We know that the hyperbola has two axes of symmetry. One has a gradient of $\scriptsize 1$ and the other a gradient of $\scriptsize -1$. Therefore, they intersect each other at right angles. But where do they intersect each other?

Look at Figures 4, 5 and 6 which show the functions $\scriptsize f(x)=\displaystyle \frac{2}{x}$, $\scriptsize g(x)=\displaystyle \frac{2}{{(x+2)}}+1$ and $\scriptsize h(x)=\displaystyle \frac{2}{{(x-3)}}-1$. In each case, at what point do the axes of symmetry of the function intersect? How does this point relate to the values of $\scriptsize p$ and $\scriptsize q$ in each case?

In each case, we can see that the axes of symmetry intersect at the point $\scriptsize (-p,q)$. This is, in fact, the same point where the two asymptotes intersect and so the point of intersection can also be thought of in terms of the values of the asymptotes.

Now, if the axes of symmetry have gradients of $\scriptsize 1$ and $\scriptsize -1$ , we know that their equations will be $\scriptsize y=x+{{c}_{1}}$ and $\scriptsize y=-x+{{c}_{2}}$ respectively. Therefore, all we need to do to find the values of $\scriptsize {{c}_{1}}$ and $\scriptsize {{c}_{2}}$ is substitute the point $\scriptsize (-p,q)$ into each equation.

### Example 3.3

Determine the equations of the axes of symmetry of $\scriptsize f(x)=-\displaystyle \frac{3}{{x-3}}+2$.

Solution

Step 1: Determine where the axes of symmetry intersect
The point where the axes of symmetry intersect is $\scriptsize (-(-3),2)$ or $\scriptsize (3,2)$.

Step 2: Substitute this point into the equations of the two axes of symmetry
Substitute this point into $\scriptsize y=x+{{c}_{1}}$:
\scriptsize \begin{align*}2 & =3+{{c}_{1}}\\\therefore {{c}_{1}} & =-1\end{align*}
Substitute this point into $\scriptsize y=-x+{{c}_{2}}$:
\scriptsize \begin{align*}2 & =-3+{{c}_{2}}\\\therefore {{c}_{2}} & =5\end{align*}

Step 3: Write the final solution
The equations of the axes of symmetry are $\scriptsize y=x-1$ and $\scriptsize y=-x+5$

### Exercise 3.3

Determine the equations of the axes of symmetry of the following functions:

1. $\scriptsize b(x)=\displaystyle \frac{4}{{x-1}}+2$
2. $\scriptsize (y-2)(x+3)=2$

The full solutions are at the end of the unit.

### Take note!

The axes of symmetry of a hyperbola of form $\scriptsize y=\displaystyle \frac{a}{{x+p}}+q$ are always straight lines with equations $\scriptsize y=x+{{c}_{1}}$ and $\scriptsize y=-x+{{c}_{2}}$.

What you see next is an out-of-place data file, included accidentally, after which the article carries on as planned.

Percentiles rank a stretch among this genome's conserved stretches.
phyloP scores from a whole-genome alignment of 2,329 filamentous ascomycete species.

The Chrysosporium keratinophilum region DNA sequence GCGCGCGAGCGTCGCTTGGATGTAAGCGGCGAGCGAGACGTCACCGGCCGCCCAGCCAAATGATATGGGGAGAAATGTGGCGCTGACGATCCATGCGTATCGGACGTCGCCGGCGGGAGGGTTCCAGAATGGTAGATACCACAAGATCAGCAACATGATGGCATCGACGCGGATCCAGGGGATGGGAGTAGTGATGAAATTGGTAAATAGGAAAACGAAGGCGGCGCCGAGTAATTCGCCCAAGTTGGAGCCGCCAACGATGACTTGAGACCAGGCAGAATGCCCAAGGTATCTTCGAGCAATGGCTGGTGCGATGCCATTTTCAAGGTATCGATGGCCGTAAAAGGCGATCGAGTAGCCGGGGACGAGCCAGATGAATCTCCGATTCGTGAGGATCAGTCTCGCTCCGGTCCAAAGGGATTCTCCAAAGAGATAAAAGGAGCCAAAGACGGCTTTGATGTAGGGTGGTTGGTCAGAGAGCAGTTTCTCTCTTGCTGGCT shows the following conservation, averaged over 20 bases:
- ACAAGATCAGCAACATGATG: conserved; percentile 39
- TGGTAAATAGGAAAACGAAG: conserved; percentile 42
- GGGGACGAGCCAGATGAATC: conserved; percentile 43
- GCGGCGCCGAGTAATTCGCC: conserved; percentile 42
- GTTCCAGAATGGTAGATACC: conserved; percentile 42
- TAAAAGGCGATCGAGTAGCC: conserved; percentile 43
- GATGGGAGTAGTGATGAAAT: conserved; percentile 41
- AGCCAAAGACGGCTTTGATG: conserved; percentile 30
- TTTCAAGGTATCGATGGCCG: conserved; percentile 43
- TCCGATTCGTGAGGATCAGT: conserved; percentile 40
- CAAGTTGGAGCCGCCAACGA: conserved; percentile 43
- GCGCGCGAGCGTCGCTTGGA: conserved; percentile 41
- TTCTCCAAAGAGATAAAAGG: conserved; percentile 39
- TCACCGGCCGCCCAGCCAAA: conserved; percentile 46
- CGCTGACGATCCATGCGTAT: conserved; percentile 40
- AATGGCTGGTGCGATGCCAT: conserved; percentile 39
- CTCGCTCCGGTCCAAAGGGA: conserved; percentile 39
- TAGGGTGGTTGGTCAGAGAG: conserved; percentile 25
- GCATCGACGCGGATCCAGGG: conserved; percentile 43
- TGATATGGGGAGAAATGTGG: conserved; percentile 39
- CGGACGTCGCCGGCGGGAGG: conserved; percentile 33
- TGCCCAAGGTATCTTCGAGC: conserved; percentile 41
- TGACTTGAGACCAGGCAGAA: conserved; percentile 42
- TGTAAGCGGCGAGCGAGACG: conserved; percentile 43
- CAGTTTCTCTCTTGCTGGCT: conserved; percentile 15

The axes of symmetry of a hyperbola of form $\scriptsize y=\displaystyle \frac{a}{{x+p}}+q$ intersect at the point $\scriptsize (-p,q)$.

## Sketch the hyperbolic function $\scriptsize y=\displaystyle \frac{a}{{(x+p)}}+q$

Now that we are able to determine all the characteristics of the hyperbolic function of the form $\scriptsize y=\displaystyle \frac{a}{{(x+p)}}+q$, we can sketch its graph.

### Example 3.4

Draw a sketch of $\scriptsize f(x)=\displaystyle \frac{6}{{x+2}}-1$.

Solution

First make sure that the function is in the standard form, i.e. in the form $\scriptsize y=\displaystyle \frac{a}{{(x+p)}}+q$.
To draw an accurate sketch of a hyperbola we need four key pieces of information:

• whether $\scriptsize a \gt 0$ or $\scriptsize a \lt 0$ to determine if the graph lies in the first and third or second and fourth quadrants
• the asymptotes
• the axes of symmetry
• the intercepts with the axes (if these exist).

$\scriptsize a \gt 0$. Therefore the graph will lie in the first and third quadrants.

Step 2: Find the asymptotes

$\scriptsize f(x)=\displaystyle \frac{6}{{x+2}}-1$

Therefore the vertical asymptote is the line $\scriptsize x=-2$ and the horizontal asymptote is the line $\scriptsize y=-1$.

Step 3: Find the axes of symmetry

The axes of symmetry intersect at the point $\scriptsize (-2,-1)$.

Substitute $\scriptsize (-2,-1)$ into $\scriptsize y=x+{{c}_{1}}$:
\scriptsize \begin{align*}-1 & =-2+{{c}_{1}}\\\therefore {{c}_{1}} & =1\end{align*}

The A/S is $\scriptsize y=x+1$

Substitute $\scriptsize (-2,-1)$ into $\scriptsize y=-x+{{c}_{2}}$:
\scriptsize \begin{align*}-1 & =2+{{c}_{2}}\\\therefore {{c}_{2}} & =-3\end{align*}

The A/S is $\scriptsize y=-x-3$

Step 4: Find the intercepts with the axes (if these exist)

As neither of the asymptotes is an axis, both an x- and a y-intercept exist.

x-intercept (let $\scriptsize y=0$):
\scriptsize \begin{align*}0 & =\displaystyle \frac{6}{{x+2}}-1\\\therefore \displaystyle \frac{6}{{x+2}} & =1\\\therefore x+2 & =6\\\therefore x &=4\end{align*}

x-intercept is the point $\scriptsize (4,0)$

y-intercept (let $\scriptsize x=0$):
\scriptsize \begin{align*}f(0) & =\displaystyle \frac{6}{{0+2}}-1\\\therefore f(0) & =2\end{align*}

y-intercept is the point $\scriptsize (0,2)$